Teijin Frontier Develops Practical, Highly Biodegradable PLA Resin that will Help to Reduce Microplastics

Teijin Frontier Co., Ltd., the Teijin Group’s fibers and products converting company, announced today that it has developed a practical polylactic acid (PLA) resin that biodegrades faster in oceans, rivers, and soil compared to conventional PLA products. By adding a new biodegradation accelerator to the polymer, Teijin Frontier has improved its biodegradation rate without impairing strength, moldability, or other practical properties.

The new PLA resin is expected to help reduce microplastics thanks to its accelerated biodegradation rate as well as reduce CO2 emissions during product lifecycles since it is made from plant-derived raw materials.

Teijin Frontier will begin producing and selling pellets, injection- and extrusion-molded products, textiles and non-woven fabrics made with its new PLA resin in fiscal 2023 (ending in March 2024), targeting sales of several hundred million JPY by fiscal 2026.

Teijin Frontier, under its THINK ECO® environmental initiative, is striving to improve its environmental value by developing greener materials and products for applications ranging from clothing to industrial materials.

Conventionally, when PLA polymer is hydrolyzed to less than 10,000Mn (average molecular weight) it can be broken down into carbon dioxide and water by bacteria and fungi. The biodegradation accelerator added by Teijin Frontier hastens hydrolysis to reduce molecular weight more quickly than in the case of PLA polymers without such additives, thereby enabling faster biodegradation in oceans, rivers, and soil. During product processing and storage, however, molecular weight decreases only slightly, similar to that of conventional PLA polymers, so Teijin Frontier’s new PLA resin is highly practical because its crystallinity and moldability are not impaired.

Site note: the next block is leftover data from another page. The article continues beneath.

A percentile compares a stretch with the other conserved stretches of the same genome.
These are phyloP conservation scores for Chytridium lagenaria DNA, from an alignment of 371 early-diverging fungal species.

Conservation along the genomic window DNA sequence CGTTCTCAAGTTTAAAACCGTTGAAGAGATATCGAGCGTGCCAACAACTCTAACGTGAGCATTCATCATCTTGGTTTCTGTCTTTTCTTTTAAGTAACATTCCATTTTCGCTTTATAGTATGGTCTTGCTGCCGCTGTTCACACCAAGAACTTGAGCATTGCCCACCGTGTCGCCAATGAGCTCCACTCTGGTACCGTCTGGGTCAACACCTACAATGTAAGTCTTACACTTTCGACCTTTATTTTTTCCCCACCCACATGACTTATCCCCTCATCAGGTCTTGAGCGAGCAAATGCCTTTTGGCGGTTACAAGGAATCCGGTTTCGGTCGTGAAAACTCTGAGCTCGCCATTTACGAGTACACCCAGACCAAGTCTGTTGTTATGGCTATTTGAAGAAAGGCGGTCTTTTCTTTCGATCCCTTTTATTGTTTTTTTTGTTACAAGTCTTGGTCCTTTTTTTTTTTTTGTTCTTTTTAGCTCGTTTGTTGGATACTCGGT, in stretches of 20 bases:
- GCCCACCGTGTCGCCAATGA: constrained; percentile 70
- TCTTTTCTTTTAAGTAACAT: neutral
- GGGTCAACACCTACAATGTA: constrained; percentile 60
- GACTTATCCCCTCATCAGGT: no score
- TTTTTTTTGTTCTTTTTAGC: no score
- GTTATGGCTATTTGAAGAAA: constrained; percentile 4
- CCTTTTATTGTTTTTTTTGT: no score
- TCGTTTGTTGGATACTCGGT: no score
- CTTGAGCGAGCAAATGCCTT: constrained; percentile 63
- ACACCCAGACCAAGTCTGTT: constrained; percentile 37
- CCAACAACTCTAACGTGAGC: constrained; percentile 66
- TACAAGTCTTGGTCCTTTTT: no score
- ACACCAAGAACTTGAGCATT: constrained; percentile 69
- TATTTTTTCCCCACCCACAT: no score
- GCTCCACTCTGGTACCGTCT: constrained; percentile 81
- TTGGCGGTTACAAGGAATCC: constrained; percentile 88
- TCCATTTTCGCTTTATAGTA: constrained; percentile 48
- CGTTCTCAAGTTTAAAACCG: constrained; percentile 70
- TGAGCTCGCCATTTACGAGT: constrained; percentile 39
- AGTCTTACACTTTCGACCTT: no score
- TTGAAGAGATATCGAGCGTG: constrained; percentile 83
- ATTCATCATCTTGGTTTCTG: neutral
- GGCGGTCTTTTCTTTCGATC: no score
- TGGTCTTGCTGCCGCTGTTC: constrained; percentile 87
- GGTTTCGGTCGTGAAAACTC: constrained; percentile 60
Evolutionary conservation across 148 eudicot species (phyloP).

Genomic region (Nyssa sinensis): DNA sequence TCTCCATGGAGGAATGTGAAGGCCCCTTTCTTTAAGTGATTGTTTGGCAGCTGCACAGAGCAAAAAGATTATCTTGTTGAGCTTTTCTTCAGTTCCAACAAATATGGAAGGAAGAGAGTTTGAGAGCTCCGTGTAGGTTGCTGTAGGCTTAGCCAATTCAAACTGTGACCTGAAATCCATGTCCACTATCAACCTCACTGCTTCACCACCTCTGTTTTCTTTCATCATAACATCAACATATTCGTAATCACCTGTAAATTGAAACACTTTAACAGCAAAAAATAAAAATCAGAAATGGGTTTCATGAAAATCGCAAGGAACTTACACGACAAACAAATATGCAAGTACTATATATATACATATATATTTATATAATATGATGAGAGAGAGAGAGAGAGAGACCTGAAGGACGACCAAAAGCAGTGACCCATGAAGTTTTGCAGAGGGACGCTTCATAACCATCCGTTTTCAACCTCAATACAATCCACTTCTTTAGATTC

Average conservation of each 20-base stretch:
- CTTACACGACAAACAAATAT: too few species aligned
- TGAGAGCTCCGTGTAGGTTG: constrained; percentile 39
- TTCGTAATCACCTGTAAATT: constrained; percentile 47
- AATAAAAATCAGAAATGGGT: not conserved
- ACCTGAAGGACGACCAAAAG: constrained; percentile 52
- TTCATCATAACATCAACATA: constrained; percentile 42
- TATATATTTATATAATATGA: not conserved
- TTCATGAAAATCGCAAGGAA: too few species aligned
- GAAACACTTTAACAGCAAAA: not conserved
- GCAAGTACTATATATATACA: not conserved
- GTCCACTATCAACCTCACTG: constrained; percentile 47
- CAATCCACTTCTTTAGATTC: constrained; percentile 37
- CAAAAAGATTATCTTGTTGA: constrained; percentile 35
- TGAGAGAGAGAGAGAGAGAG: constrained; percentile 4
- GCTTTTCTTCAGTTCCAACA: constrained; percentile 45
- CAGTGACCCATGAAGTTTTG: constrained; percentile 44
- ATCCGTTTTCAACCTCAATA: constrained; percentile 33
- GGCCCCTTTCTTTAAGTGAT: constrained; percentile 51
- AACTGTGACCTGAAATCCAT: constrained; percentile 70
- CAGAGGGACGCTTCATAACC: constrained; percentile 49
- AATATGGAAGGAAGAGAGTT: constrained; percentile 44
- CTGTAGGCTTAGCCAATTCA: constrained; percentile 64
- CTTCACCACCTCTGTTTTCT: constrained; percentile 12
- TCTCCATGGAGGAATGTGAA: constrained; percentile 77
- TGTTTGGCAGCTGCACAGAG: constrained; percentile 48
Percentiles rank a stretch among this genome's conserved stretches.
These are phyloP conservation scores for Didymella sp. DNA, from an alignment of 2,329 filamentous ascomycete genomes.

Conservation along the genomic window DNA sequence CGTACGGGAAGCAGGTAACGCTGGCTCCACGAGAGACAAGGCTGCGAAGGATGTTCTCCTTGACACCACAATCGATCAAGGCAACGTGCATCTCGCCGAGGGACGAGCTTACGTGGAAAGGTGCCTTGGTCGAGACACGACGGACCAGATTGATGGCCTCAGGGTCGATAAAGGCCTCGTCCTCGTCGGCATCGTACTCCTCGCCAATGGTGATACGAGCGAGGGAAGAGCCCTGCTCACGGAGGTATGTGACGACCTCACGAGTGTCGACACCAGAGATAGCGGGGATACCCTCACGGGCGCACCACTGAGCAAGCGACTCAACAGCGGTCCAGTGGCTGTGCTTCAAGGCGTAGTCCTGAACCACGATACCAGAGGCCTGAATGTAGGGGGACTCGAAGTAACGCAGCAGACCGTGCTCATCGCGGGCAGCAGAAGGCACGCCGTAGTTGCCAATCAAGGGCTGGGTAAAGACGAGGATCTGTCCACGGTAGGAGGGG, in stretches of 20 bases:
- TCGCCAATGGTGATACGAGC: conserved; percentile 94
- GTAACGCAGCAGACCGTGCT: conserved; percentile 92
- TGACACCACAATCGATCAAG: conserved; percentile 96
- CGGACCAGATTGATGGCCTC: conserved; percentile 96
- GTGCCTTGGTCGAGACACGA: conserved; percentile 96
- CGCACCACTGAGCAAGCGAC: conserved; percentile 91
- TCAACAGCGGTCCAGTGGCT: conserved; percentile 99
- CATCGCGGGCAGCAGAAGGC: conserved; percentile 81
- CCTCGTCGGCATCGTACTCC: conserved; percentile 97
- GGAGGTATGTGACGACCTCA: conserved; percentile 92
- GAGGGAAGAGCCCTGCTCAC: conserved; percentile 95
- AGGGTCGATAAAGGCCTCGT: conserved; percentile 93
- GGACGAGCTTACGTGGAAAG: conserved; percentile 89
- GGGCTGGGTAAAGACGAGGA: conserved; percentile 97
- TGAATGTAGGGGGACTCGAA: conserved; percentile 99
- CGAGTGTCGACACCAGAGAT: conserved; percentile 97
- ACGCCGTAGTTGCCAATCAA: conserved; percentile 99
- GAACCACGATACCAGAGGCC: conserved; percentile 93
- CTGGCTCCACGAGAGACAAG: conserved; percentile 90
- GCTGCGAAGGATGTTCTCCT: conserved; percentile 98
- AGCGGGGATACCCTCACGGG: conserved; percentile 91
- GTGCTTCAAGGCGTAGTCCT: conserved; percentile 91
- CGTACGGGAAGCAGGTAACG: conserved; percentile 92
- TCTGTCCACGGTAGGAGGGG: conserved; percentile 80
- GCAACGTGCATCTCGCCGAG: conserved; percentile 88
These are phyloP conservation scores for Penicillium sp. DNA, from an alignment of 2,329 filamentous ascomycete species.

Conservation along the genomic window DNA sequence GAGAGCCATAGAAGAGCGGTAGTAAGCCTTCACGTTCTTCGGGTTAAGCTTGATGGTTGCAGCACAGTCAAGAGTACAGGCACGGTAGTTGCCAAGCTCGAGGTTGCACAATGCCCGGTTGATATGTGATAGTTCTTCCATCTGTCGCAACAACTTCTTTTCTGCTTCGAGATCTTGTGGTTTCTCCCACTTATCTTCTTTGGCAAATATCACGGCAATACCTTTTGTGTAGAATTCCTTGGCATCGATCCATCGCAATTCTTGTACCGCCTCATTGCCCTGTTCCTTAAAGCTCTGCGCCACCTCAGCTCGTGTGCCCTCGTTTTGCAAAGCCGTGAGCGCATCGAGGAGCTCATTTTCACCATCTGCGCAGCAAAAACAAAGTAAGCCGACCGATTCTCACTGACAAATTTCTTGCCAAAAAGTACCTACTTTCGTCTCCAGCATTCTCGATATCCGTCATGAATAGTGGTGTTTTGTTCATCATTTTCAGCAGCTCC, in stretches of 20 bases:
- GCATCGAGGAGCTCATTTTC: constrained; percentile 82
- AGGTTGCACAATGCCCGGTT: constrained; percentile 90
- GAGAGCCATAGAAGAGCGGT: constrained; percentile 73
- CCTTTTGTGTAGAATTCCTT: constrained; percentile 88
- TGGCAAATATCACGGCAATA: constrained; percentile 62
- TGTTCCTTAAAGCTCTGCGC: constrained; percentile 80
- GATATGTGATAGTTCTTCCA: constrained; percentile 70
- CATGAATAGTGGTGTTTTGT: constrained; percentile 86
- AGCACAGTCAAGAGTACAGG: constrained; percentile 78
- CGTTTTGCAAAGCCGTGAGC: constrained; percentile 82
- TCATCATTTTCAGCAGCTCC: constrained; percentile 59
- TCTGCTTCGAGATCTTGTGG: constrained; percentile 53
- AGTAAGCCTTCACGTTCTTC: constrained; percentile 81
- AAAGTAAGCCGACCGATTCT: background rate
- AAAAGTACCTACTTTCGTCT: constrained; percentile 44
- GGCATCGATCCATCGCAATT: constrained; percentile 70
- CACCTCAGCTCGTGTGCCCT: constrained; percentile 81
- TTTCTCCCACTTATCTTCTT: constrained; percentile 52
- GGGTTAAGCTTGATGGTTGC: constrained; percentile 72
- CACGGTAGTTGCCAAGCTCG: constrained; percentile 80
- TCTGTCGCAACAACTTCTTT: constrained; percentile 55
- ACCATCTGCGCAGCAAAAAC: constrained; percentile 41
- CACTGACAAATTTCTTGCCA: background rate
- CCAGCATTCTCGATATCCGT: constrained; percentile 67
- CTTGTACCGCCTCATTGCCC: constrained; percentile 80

The new PLA resin can be processed and molded in the same way as conventional versions for the production of resins, films, injection and extrusion molded products, textiles, and non-woven fabrics. Also, the decomposition period—about six months to two years according to verification tests conducted by Teijin Frontier—can be controlled by adjusting addition conditions and the amount of biodegradation accelerator. Accordingly, decomposition can be adjusted to the life expectancy of specific items, such as agriculture and fishery products, for example.

PLA resins, which are generally made from plant-derived ingredients and are biodegradable, are used in a wide range of products due to their high crystallinity and practicality. Although biodegradation performance is acceptable under hot, humid compost conditions, the rate is slowed down greatly in oceans, rivers and soil, resulting in the presence of residual microplastics for long periods of time. Until now, attempts to improve biodegradability have impaired the strength and other practical properties of these products.



Source:  www.teijin.com

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